The author concludes that “Ruth was baseball’s most dominant player; Mays was its greatest master.” (553) Not only could Mays run, field, throw, hit, and hit for power, he was one of the most intelligent men to play baseball. Before there were pitching and hitting charts, Mays studied pitchers to see what they would throw in certain situations and hitters in order to correctly position himself in the outfield. Some of his greatest catches were made because of where he positioned himself in the outfield prior to the pitch. His endurance is seen in an unequalled streak of 13 seasons of playing in 150 or more games. Among his records are for at-bats, hits, total bases, and runs scored in the All-Star game. Unfortunately, like many other superstars, he stayed in the game too long, and the last memory of this great defensive outfielder was his misjudging a fly ball and pleading on his knees of an umpire’s call at home plate in the second game of the 1973 World Series.
This is a must read for those interested in baseball biography and baseball in the 1950s and 1960s.
on September 27, 2015
This is the definitive bio on perhaps the greatest all around ballplayer ever (As a huge Henry Aaron fan it pains me to say that but I must). Hirsch's book is very researched and thorough and never boring.This is a must read for all baseball fans.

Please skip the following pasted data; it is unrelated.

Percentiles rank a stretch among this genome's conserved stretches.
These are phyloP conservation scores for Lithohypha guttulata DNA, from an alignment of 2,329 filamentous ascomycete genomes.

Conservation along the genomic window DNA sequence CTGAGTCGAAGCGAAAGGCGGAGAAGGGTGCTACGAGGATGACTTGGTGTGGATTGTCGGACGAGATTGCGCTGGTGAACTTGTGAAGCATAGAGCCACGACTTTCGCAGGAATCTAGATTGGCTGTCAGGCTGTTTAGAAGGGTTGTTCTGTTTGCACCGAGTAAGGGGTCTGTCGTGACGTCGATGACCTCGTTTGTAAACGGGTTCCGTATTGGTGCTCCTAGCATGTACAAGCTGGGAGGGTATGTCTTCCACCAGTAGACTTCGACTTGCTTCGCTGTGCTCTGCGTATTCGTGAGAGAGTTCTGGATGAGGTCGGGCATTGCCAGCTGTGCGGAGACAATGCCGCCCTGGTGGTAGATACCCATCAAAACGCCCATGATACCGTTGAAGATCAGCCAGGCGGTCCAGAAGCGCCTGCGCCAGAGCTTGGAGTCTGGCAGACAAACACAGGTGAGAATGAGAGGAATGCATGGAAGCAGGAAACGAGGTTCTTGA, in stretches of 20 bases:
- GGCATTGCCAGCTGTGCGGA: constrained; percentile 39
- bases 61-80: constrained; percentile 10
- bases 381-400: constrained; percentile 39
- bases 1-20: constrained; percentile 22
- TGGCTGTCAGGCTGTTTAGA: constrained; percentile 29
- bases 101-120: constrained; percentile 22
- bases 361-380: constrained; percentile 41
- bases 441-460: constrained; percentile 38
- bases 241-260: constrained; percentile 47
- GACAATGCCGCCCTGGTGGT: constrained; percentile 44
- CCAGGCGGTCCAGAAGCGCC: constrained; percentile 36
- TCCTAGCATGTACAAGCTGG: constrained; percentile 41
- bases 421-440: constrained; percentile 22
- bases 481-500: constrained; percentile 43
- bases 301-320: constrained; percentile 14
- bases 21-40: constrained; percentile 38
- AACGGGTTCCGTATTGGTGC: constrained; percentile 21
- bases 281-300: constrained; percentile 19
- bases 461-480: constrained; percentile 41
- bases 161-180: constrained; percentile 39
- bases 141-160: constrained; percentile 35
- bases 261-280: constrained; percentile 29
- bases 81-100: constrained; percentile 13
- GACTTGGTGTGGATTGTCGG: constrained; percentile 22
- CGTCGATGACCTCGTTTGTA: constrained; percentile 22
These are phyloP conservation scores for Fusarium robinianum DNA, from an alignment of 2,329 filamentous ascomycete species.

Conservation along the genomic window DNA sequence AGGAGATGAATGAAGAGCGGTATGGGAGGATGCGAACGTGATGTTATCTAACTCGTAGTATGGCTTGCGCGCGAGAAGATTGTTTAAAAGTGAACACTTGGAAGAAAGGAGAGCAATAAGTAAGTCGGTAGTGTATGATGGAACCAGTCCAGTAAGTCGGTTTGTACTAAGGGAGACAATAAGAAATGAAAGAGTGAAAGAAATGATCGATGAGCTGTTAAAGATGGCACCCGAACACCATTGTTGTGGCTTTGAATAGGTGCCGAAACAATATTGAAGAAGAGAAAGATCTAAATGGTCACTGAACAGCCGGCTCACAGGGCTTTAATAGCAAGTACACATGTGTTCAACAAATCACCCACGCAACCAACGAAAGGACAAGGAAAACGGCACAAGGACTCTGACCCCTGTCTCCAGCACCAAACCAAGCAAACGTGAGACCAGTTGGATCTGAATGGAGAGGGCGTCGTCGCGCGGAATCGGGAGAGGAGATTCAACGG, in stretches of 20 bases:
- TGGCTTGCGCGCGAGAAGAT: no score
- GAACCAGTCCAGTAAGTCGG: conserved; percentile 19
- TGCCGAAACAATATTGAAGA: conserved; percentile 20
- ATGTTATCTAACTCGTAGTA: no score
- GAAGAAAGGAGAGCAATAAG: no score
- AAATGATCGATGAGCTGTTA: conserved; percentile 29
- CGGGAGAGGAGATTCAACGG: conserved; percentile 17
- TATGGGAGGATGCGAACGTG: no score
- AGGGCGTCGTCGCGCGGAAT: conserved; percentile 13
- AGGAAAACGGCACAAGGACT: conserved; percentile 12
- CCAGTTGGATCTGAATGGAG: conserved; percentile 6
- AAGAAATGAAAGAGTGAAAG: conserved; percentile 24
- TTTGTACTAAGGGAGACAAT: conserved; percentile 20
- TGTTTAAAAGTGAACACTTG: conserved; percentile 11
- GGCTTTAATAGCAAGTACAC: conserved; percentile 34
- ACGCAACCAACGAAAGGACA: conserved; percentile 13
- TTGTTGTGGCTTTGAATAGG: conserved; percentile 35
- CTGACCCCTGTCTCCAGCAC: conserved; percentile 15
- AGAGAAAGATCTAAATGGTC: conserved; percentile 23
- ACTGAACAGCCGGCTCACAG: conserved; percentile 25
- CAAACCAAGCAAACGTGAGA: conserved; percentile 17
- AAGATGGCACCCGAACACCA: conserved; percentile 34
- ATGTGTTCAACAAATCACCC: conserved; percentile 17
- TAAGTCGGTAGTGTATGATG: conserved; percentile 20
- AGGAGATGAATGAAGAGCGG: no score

on January 6, 2011
While we all know Willie Mays is one of the best baseball players ever, Mr. Hirsch also wrote one of the best biographers ever too. Mr. Hirsch captures the reader's attention and never let's go. The book includes details of baseball while also capturing personal moments. After reading the book, I have a greater appreciation of Willie Mays and others who played during his time. This book is not just for baseball fans, it is for all those can appreciate a story about someone who worked their way to the top of their profession.
There's no doubt that Willie is one of the greatest all-around players in baseball history. He was a tremendous player and set dozens of records that still stand. However, in many of these sports stories, all the player has is 'the game' and hasn't prepared for the life after the sport. I know the managers and friends are all making money from the player, but along the line, you would think that a counselor or colleague would take the player aside and ask, "What's your plans after your knees give out? Or your eyes and hearing?" The book is long and somewhat tiresome after the author describes in great detail certain games, and who was doing what, or thinking what. I look forward to the abbreviated edition in large print, and more photos.
on April 11, 2011
This is the best sports biography I've read in years. Very readable and without pointless digressions, it's a fascinating look at the legend on and off the field. Having been a child when Mays was ending his career, it was interesting for me to read of the early and middle years. And of his years with the Mets Hirsch gives a balanced, unhyped portrayal. With a fine eye for the telling detail, this book is a deserved bestseller.